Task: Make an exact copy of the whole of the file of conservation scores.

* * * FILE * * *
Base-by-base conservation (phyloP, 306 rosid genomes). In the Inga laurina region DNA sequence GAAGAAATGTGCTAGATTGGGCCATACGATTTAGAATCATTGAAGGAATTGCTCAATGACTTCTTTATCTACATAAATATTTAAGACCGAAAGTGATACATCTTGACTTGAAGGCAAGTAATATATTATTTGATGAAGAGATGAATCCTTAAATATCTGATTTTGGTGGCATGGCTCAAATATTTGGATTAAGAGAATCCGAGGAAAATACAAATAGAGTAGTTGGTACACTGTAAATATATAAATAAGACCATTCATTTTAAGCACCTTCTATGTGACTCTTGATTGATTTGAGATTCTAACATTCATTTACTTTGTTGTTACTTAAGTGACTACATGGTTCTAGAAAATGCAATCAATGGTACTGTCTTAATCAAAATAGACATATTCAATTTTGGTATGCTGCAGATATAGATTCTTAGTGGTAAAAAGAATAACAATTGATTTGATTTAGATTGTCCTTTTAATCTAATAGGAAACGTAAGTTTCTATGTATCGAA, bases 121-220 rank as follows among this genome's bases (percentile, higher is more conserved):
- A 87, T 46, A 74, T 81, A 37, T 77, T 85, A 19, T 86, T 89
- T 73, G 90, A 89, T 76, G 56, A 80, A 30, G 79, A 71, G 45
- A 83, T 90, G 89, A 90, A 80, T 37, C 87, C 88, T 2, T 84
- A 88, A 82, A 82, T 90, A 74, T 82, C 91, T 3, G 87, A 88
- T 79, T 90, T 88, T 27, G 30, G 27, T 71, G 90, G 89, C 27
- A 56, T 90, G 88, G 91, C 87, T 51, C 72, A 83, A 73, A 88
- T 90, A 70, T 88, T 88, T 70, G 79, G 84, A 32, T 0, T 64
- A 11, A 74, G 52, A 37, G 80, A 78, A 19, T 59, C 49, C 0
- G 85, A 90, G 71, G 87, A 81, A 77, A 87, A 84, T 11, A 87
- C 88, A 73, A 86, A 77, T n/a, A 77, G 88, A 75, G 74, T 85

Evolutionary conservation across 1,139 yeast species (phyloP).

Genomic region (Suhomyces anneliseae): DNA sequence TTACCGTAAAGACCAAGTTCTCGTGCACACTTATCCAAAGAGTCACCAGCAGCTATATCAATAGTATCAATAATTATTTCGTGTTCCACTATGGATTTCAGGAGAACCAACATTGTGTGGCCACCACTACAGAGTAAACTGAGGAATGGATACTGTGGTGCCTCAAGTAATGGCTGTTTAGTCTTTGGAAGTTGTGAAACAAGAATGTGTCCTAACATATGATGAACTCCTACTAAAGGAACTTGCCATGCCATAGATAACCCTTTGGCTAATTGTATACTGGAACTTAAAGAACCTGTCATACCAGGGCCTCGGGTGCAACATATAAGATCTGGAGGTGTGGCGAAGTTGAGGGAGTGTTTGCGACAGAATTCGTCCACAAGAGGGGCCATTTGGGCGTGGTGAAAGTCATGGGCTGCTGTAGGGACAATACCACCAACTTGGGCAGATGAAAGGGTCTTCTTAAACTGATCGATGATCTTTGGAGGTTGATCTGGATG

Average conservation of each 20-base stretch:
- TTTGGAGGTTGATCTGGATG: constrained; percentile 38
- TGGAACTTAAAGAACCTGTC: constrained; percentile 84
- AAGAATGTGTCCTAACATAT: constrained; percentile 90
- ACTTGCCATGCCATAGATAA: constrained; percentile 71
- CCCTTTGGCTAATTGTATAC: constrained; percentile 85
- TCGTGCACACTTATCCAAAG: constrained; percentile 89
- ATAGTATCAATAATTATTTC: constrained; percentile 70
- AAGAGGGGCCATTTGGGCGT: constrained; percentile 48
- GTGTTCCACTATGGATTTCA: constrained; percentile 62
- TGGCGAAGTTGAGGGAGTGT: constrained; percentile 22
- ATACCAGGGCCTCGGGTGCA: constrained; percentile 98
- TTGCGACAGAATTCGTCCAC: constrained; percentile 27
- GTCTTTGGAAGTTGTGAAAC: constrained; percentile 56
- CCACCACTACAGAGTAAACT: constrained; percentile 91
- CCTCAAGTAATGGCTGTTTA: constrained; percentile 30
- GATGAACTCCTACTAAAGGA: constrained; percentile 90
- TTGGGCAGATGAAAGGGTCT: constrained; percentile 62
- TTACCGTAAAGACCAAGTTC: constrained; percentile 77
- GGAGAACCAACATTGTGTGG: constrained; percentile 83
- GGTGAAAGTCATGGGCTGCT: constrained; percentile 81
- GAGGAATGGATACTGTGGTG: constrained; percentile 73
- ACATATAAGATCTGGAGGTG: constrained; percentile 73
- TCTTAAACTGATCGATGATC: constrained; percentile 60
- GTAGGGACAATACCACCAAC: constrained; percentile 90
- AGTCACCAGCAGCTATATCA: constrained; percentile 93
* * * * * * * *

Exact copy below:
Base-by-base conservation (phyloP, 306 rosid genomes). In the Inga laurina region DNA sequence GAAGAAATGTGCTAGATTGGGCCATACGATTTAGAATCATTGAAGGAATTGCTCAATGACTTCTTTATCTACATAAATATTTAAGACCGAAAGTGATACATCTTGACTTGAAGGCAAGTAATATATTATTTGATGAAGAGATGAATCCTTAAATATCTGATTTTGGTGGCATGGCTCAAATATTTGGATTAAGAGAATCCGAGGAAAATACAAATAGAGTAGTTGGTACACTGTAAATATATAAATAAGACCATTCATTTTAAGCACCTTCTATGTGACTCTTGATTGATTTGAGATTCTAACATTCATTTACTTTGTTGTTACTTAAGTGACTACATGGTTCTAGAAAATGCAATCAATGGTACTGTCTTAATCAAAATAGACATATTCAATTTTGGTATGCTGCAGATATAGATTCTTAGTGGTAAAAAGAATAACAATTGATTTGATTTAGATTGTCCTTTTAATCTAATAGGAAACGTAAGTTTCTATGTATCGAA, bases 121-220 rank as follows among this genome's bases (percentile, higher is more conserved):
- A 87, T 46, A 74, T 81, A 37, T 77, T 85, A 19, T 86, T 89
- T 73, G 90, A 89, T 76, G 56, A 80, A 30, G 79, A 71, G 45
- A 83, T 90, G 89, A 90, A 80, T 37, C 87, C 88, T 2, T 84
- A 88, A 82, A 82, T 90, A 74, T 82, C 91, T 3, G 87, A 88
- T 79, T 90, T 88, T 27, G 30, G 27, T 71, G 90, G 89, C 27
- A 56, T 90, G 88, G 91, C 87, T 51, C 72, A 83, A 73, A 88
- T 90, A 70, T 88, T 88, T 70, G 79, G 84, A 32, T 0, T 64
- A 11, A 74, G 52, A 37, G 80, A 78, A 19, T 59, C 49, C 0
- G 85, A 90, G 71, G 87, A 81, A 77, A 87, A 84, T 11, A 87
- C 88, A 73, A 86, A 77, T n/a, A 77, G 88, A 75, G 74, T 85

Evolutionary conservation across 1,139 yeast species (phyloP).

Genomic region (Suhomyces anneliseae): DNA sequence TTACCGTAAAGACCAAGTTCTCGTGCACACTTATCCAAAGAGTCACCAGCAGCTATATCAATAGTATCAATAATTATTTCGTGTTCCACTATGGATTTCAGGAGAACCAACATTGTGTGGCCACCACTACAGAGTAAACTGAGGAATGGATACTGTGGTGCCTCAAGTAATGGCTGTTTAGTCTTTGGAAGTTGTGAAACAAGAATGTGTCCTAACATATGATGAACTCCTACTAAAGGAACTTGCCATGCCATAGATAACCCTTTGGCTAATTGTATACTGGAACTTAAAGAACCTGTCATACCAGGGCCTCGGGTGCAACATATAAGATCTGGAGGTGTGGCGAAGTTGAGGGAGTGTTTGCGACAGAATTCGTCCACAAGAGGGGCCATTTGGGCGTGGTGAAAGTCATGGGCTGCTGTAGGGACAATACCACCAACTTGGGCAGATGAAAGGGTCTTCTTAAACTGATCGATGATCTTTGGAGGTTGATCTGGATG

Average conservation of each 20-base stretch:
- TTTGGAGGTTGATCTGGATG: constrained; percentile 38
- TGGAACTTAAAGAACCTGTC: constrained; percentile 84
- AAGAATGTGTCCTAACATAT: constrained; percentile 90
- ACTTGCCATGCCATAGATAA: constrained; percentile 71
- CCCTTTGGCTAATTGTATAC: constrained; percentile 85
- TCGTGCACACTTATCCAAAG: constrained; percentile 89
- ATAGTATCAATAATTATTTC: constrained; percentile 70
- AAGAGGGGCCATTTGGGCGT: constrained; percentile 48
- GTGTTCCACTATGGATTTCA: constrained; percentile 62
- TGGCGAAGTTGAGGGAGTGT: constrained; percentile 22
- ATACCAGGGCCTCGGGTGCA: constrained; percentile 98
- TTGCGACAGAATTCGTCCAC: constrained; percentile 27
- GTCTTTGGAAGTTGTGAAAC: constrained; percentile 56
- CCACCACTACAGAGTAAACT: constrained; percentile 91
- CCTCAAGTAATGGCTGTTTA: constrained; percentile 30
- GATGAACTCCTACTAAAGGA: constrained; percentile 90
- TTGGGCAGATGAAAGGGTCT: constrained; percentile 62
- TTACCGTAAAGACCAAGTTC: constrained; percentile 77
- GGAGAACCAACATTGTGTGG: constrained; percentile 83
- GGTGAAAGTCATGGGCTGCT: constrained; percentile 81
- GAGGAATGGATACTGTGGTG: constrained; percentile 73
- ACATATAAGATCTGGAGGTG: constrained; percentile 73
- TCTTAAACTGATCGATGATC: constrained; percentile 60
- GTAGGGACAATACCACCAAC: constrained; percentile 90
- AGTCACCAGCAGCTATATCA: constrained; percentile 93